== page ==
My rating: 5 of 5 stars
Once I was leading a Bible study group and I encountered something in the Bible study that made me exceptionally nervous. A doctrine that had been clearly stated from our church pulpit was completely distorted in the book. It was to the point that the Bible study author said that this principle that I had been clearly taught did not exist. It was not major point of doctrine, but I was still nervous about how I would handle it. I wondered what the ladies would say and how I would deal with it. Then, on the night of Bible study, not a single lady brought the doctrinal error up. In fact, the prevailing topic that the ladies in my group wanted to discuss was the Bible study author’s clothing selections in the video lecture. . . . and such has been the case in more than one Bible study I have led in my ensuing years in women’s ministry. Although I’m not completely ready to give up on my church’s ladies Bible study, I will freely admit that I have often had the cynical thought that Bible study seems to be as much an excuse to get together and socialize as to truly study the Bible.
So, when I heard about Aimee Byrd’s book, “No Little Women,” on a blog that I follow, Byrd’s topic resonated with me. There are authors and publishers, many with good intentions, but others with the bottom line in mind, that are publishing many books that are at best light and fluffy, and at worst, harmful to the theological upbuilding and discernment of the very women that they claim to serve.
So, where does Byrd start?
Byrd starts by promoting the strong value of women. She gives very little time to explaining the position that is devaluing to women, but she strongly asserts the value of women, starting with their creation. In Byrd’s words, women are created to be a necessary ally to men, and as such, they have some clearly defined roles in relation to the men in their lives. Byrd also spends much time explaining how Eve sinfully violated her role as a necessary ally and acted like an enemy to Adam in the garden.
(Well, actually, if I wanted to start at the beginning of the book, I would start with her exegesis of 2 Timothy 3 and the passage where her title “no little women” is drawn from. You can read that yourself in the book 🙂 )
Once Byrd has established a woman’s scripturally defined role she begins to look at some more practical concerns. These include how the church ministers to every person, and why women’s ministries cannot take the place of regular ministry in the church. She explains that women’s ministries often take the place of regular service and growth for women in the church. In my experience, there are not truly many places for women to serve in the church outside of women’s ministry and dealing with young children, so often feel like some unwanted outcast that has no true place in the church. As someone with a teaching gift, I find that I often lack a place to teach at church, and women’s ministry groups sometimes help to provide an outlet for that calling. Perhaps that’s one of the reasons why women’s ministry is so popular.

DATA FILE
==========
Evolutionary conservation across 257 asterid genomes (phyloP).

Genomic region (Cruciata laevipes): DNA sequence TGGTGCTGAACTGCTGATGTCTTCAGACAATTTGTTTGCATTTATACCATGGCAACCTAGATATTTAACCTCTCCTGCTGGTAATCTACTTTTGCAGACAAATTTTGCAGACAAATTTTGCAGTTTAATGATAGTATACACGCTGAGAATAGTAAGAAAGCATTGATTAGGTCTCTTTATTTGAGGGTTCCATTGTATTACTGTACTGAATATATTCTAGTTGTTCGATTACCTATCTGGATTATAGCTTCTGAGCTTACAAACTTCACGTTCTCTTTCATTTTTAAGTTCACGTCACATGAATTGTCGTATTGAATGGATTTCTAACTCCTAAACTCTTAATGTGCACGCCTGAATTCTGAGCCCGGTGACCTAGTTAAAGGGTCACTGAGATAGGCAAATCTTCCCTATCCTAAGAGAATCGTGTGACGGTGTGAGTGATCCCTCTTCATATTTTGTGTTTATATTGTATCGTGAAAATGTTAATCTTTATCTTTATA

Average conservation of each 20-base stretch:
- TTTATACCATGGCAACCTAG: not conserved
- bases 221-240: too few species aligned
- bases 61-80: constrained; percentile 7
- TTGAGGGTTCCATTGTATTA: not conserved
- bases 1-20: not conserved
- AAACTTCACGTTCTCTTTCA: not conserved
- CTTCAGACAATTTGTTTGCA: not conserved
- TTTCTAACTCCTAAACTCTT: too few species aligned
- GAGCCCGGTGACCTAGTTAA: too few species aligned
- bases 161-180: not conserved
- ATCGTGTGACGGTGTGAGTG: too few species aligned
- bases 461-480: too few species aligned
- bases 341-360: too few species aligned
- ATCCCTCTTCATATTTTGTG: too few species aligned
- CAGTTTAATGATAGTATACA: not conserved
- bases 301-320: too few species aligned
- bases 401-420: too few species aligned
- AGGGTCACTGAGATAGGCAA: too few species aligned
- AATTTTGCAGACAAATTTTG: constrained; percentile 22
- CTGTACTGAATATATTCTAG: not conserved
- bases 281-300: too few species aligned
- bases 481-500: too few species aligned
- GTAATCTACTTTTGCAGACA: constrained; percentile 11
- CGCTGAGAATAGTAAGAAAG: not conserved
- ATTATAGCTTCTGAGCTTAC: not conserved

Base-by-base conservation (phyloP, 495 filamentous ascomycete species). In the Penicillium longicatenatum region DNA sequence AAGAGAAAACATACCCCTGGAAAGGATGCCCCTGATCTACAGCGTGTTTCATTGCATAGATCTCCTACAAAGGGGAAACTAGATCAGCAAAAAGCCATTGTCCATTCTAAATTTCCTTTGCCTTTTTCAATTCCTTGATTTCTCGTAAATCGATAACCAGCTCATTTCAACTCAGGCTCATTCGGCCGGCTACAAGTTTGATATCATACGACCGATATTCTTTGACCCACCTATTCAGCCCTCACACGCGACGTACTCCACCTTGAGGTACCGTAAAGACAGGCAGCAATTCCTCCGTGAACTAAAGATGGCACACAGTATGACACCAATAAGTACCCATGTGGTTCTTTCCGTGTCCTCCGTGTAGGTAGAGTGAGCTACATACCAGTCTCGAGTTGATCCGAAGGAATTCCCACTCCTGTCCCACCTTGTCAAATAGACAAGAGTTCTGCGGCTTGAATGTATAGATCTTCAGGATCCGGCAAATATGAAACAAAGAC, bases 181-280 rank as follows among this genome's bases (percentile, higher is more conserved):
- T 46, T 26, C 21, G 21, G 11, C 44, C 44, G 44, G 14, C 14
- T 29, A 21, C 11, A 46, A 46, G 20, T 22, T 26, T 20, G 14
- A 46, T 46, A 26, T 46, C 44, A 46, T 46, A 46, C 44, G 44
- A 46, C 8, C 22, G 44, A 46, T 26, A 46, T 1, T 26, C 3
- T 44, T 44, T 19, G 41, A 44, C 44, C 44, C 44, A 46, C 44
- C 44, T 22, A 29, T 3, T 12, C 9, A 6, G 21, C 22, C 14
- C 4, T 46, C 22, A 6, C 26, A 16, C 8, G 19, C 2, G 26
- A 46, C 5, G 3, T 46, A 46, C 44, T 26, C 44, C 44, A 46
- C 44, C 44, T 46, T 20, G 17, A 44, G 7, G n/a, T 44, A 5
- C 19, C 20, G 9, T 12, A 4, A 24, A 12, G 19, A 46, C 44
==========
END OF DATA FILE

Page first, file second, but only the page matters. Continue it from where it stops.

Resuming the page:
As someone with a teaching gift, I have participated, and currently have my main area of service at a parachurch organization. Byrd devotes some space to parachurch organizations, and she is very supportive of them, but wants to ask the question of how we can utilize these resources and still keep the local church as our priority. It’s a difficult tension and balancing act. However, I really love these words, “Women are thirsty to learn and be discipled–so much so that we have looked outside of our local churches for help. That’s not a horrible thing–churches cannot do it all! Church officers need resources too, and parachurch organizations can help to provide them.” I wonder if women would be better off belonging to some of the parachurch organizations, such as BSF or CBS, that put the focus on the words of the Bible instead of spending their money and discipleship time under the feet of specific popular authors.
Byrd devotes a whole chapter to the question of whether or not men can learn from women. She gives examples of prominent women in the Bible, and shows that, if we value women, women can have a meaningful role in teaching and writing that men should be able to learn from. The also spends some part of this chapter discussing women and sketchy theology because she finds that women are often not taken seriously and that their ideas are often not viewed critically under the scripture. The standards should be the same for anyone who teaches, and we should be able to correct faulty doctrinal lenses because teachers answer to God for the words that they say and write. These words have the opportunity to affect many lives.
So, as a part of the attempt to hold women to the same doctrinal standards as men (which is a good and necessary thing), Byrd then gives some answers to what women should be doing . She discusses feminism, complementarianism, and the impact that women have. Byrd circles back around to the ideas of necessary allies she expresses early in the book, and she comes full circle with what our roles are as necessary allies in the church, in discipleship, and in our homes.
Once Byrd has done this, she spends the final part of the book showing women some of the skills they need and how to use them to examine the books, teaching, and ideas that they come in contact with. She draws heavily from Adler and Van Doren’s “How to Read a Book” in this section, so if you’ve read their book, you might find yourself skimming some of this information. However, Byrd presents in a very gentle and fresh manner, as well as directly applying that to the questions that we should be asking about theology.